Xylan distribution was determined using the LM10 antibody (Fig. 4n–q), which binds to low- or un-substituted xylan backbone (McCartney et al. 2005). At 0 weeks, strong labelling was present only in the secondary cell walls of the primary xylem (Fig. 4n). From 2 to 6 weeks, the cell walls of all cell types in the secondary xylem exhibited strong fluorescence; however, the signal was weaker in cell walls of newly formed cells close to the cambial zone and no signal was detected in the cell walls of differentiating cells immediately adjacent to the cambium. The signal observed in the cell walls of phloem fibres increased from 2 to 4 weeks (Fig. 4o–p). At 6 weeks (Fig. 4q), mature phloem fibres in the outermost region of the cortex were highly fluorescent, whereas younger newly formed fibres showed weaker signals. In addition, the fluorescence pattern in the secondary xylem was irregular, reflecting the patterns found with in situ hybridization (below). These results are generally consistent with studies of xylan deposition and localisation in 10-year-old poplar (Kim and Daniel 2012) and 3-month-old hybrid aspen (Kim et al. 2012). In the latter study, xylan deposition was found to start earlier and showed more heterogenous labelling of fibres compared with the uniform and strong labelling of secondary vessels and, interestingly, strong labelling of highly substituted xylans was detected during differentiation but then disappeared during pit maturation.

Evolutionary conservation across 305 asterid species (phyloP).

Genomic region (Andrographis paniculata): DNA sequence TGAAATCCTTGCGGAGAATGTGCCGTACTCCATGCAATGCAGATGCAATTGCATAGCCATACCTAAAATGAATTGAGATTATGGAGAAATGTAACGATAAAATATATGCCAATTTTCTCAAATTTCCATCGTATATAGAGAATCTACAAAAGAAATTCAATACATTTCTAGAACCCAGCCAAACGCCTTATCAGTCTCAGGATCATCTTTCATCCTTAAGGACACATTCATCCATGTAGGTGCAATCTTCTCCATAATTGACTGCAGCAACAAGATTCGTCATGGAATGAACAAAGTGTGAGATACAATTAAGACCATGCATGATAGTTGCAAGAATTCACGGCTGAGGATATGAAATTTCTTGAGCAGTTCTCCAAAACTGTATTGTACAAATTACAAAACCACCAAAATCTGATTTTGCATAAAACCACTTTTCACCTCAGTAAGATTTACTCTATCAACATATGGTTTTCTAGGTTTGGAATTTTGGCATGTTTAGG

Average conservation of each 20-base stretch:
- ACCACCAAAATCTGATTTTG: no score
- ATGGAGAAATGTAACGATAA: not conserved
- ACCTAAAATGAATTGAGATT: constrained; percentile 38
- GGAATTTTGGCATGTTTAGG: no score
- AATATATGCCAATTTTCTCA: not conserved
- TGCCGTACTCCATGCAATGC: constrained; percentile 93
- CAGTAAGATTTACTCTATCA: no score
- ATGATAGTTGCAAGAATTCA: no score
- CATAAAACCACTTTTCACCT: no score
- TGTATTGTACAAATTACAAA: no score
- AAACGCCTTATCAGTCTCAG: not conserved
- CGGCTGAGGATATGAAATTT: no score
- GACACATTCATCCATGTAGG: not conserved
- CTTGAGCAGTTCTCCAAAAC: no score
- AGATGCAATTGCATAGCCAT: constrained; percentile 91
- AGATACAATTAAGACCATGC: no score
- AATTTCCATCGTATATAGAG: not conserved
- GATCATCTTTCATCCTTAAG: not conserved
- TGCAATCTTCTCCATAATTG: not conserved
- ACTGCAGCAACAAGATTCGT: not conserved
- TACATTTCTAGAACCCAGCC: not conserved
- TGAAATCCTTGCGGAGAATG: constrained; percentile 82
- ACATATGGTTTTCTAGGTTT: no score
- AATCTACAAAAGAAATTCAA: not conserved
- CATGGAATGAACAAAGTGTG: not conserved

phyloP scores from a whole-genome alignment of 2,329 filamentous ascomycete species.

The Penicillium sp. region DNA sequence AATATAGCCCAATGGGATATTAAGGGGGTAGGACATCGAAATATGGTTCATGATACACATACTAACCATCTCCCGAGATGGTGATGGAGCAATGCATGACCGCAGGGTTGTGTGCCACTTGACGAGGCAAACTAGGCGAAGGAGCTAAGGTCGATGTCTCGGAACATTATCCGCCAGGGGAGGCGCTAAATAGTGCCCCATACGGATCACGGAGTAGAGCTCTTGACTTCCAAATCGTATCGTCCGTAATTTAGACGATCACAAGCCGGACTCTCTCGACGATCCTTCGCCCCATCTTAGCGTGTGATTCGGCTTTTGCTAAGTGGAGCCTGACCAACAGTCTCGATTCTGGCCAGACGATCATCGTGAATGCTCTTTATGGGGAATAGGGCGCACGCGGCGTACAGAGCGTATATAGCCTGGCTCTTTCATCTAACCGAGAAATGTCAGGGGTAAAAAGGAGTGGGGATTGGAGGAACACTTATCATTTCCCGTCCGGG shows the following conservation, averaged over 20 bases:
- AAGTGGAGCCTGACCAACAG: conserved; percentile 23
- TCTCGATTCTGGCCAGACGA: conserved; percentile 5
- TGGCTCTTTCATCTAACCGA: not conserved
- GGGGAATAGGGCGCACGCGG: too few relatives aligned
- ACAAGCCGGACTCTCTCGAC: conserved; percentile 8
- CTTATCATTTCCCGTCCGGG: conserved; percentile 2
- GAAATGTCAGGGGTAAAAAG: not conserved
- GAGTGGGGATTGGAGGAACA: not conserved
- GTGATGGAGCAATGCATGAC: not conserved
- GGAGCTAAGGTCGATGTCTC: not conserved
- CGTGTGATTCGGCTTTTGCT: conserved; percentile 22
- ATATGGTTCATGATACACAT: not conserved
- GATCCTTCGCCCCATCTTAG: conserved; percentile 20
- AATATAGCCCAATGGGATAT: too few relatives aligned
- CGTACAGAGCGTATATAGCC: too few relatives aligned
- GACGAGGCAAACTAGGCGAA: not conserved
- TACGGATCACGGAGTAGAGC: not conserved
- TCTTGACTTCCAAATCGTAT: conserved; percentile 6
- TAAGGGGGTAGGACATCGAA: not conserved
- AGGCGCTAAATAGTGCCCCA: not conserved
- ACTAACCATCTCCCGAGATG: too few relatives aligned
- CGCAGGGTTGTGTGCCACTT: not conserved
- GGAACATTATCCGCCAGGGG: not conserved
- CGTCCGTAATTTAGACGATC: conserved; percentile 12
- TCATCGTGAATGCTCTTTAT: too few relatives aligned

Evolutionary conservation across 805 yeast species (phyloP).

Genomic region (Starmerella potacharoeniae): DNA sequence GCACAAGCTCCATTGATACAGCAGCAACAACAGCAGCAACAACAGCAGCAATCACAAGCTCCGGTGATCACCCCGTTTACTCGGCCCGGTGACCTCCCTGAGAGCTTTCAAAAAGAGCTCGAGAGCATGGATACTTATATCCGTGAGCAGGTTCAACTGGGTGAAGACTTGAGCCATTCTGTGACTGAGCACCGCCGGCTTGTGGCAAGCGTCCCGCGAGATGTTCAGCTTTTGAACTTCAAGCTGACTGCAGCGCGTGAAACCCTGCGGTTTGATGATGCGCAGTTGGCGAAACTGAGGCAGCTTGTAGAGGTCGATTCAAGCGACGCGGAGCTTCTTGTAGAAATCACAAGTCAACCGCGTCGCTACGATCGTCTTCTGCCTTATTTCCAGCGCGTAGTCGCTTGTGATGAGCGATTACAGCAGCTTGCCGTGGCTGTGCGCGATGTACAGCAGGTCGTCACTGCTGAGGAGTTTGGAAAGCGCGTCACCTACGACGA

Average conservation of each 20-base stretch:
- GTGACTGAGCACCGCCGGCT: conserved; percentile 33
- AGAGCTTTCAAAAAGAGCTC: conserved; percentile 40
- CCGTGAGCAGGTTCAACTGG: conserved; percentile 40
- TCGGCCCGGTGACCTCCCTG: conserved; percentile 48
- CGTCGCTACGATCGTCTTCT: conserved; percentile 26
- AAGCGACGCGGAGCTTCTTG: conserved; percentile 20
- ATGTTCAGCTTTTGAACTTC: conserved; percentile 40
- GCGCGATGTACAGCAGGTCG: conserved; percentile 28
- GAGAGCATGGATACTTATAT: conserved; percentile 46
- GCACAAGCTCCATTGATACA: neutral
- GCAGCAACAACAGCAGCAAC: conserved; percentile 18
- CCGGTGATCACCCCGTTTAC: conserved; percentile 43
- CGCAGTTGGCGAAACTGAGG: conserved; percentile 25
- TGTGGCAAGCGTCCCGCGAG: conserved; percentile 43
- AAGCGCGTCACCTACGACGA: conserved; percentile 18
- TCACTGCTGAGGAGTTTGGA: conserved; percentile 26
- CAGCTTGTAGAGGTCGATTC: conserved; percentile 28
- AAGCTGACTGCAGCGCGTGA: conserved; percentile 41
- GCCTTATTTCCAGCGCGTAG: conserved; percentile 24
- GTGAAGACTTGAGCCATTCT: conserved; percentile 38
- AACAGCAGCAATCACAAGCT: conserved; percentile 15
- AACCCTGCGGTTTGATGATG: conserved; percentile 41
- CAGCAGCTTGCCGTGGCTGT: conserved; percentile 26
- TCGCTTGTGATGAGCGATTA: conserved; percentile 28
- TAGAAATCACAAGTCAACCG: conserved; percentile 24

In situ hybridization of SpIRX10, SpIRX9 and SpGUX1 transcripts